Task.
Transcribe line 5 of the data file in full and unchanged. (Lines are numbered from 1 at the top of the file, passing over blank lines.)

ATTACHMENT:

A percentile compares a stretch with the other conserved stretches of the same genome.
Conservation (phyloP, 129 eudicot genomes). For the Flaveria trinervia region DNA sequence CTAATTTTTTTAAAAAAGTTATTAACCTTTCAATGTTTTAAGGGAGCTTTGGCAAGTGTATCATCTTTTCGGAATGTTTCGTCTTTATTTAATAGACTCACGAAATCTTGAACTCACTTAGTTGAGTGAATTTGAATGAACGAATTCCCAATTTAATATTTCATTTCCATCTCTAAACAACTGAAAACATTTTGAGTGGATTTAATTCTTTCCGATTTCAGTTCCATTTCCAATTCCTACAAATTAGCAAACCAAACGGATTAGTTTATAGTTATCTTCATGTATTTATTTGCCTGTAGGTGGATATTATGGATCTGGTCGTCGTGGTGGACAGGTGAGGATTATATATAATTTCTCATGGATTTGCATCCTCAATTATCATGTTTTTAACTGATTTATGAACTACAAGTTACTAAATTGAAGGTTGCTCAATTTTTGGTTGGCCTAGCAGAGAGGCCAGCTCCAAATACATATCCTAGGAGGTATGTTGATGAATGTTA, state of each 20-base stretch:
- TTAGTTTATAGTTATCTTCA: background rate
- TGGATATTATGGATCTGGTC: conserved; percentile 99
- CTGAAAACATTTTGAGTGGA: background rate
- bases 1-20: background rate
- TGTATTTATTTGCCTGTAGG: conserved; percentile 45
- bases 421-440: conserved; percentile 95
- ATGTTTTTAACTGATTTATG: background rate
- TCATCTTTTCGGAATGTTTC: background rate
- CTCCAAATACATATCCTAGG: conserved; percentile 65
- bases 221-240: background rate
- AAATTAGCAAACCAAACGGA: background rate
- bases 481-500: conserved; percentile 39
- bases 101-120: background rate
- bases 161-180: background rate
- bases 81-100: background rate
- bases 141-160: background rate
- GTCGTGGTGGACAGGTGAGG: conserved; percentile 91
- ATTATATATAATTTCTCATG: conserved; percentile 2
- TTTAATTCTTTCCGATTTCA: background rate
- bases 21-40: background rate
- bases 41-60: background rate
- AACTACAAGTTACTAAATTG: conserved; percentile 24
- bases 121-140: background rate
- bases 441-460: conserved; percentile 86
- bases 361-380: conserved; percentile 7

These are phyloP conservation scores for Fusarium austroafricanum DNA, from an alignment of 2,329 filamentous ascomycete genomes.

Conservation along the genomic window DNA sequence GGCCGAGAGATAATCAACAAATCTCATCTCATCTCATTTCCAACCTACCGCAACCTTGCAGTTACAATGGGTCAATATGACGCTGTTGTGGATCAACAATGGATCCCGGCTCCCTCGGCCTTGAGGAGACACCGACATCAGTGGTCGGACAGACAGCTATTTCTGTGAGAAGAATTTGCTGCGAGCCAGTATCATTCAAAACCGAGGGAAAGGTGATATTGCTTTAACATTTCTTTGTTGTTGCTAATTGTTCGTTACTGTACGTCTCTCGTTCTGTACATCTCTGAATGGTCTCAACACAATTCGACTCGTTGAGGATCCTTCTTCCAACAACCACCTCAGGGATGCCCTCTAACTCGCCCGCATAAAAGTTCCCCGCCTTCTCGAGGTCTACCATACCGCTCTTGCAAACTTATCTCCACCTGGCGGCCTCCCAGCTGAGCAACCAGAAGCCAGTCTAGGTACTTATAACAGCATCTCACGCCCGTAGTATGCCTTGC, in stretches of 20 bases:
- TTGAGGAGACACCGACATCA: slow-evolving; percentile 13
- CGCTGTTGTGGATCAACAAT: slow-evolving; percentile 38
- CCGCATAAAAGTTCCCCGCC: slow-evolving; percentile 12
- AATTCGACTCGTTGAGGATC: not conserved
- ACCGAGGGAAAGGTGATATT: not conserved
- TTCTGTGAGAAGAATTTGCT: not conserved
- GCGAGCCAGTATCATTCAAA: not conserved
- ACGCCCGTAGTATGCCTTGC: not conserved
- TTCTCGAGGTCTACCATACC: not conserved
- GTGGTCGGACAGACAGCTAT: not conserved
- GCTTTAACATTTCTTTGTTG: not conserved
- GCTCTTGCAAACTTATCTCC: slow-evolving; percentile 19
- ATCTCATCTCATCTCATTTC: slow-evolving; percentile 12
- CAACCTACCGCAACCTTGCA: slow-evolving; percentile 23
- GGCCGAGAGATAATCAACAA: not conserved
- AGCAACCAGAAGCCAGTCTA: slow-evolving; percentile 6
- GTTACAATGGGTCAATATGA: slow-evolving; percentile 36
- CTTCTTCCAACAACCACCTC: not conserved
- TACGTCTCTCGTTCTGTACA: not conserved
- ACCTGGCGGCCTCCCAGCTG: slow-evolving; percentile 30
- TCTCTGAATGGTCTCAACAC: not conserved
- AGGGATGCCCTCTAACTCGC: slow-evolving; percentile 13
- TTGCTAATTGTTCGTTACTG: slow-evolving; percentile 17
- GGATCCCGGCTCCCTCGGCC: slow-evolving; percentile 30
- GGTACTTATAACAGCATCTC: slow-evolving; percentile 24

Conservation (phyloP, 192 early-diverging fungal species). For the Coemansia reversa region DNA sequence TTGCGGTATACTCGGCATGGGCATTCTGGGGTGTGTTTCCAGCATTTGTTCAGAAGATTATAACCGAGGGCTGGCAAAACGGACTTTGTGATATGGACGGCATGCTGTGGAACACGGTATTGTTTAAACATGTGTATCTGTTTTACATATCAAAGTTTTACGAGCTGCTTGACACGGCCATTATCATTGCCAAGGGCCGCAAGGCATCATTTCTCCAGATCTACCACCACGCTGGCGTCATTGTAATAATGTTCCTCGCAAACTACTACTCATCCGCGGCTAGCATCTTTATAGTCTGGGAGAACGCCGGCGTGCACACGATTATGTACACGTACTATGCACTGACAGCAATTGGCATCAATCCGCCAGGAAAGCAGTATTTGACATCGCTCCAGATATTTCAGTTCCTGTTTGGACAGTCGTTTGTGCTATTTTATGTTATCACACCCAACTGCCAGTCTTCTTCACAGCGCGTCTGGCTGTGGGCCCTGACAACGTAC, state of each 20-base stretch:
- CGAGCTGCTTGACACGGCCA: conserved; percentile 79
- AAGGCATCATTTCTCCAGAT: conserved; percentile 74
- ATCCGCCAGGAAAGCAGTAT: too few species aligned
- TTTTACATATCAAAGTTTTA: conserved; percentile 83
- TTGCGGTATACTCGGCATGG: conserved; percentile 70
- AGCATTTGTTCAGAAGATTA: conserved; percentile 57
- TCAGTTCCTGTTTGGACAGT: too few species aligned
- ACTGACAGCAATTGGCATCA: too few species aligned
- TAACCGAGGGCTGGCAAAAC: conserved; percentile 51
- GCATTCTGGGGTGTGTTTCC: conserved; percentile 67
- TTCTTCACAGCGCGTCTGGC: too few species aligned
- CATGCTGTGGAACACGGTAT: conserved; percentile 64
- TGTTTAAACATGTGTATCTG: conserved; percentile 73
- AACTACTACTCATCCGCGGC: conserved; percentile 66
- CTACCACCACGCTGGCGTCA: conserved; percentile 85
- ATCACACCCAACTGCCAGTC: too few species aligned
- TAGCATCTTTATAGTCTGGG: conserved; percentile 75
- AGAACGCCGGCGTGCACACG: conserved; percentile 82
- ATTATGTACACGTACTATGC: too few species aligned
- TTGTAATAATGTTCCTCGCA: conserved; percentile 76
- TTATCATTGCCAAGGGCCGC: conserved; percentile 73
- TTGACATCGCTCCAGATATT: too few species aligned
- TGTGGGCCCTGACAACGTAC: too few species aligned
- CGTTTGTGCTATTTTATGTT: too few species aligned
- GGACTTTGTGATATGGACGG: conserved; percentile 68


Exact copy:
- CTGAAAACATTTTGAGTGGA: background rate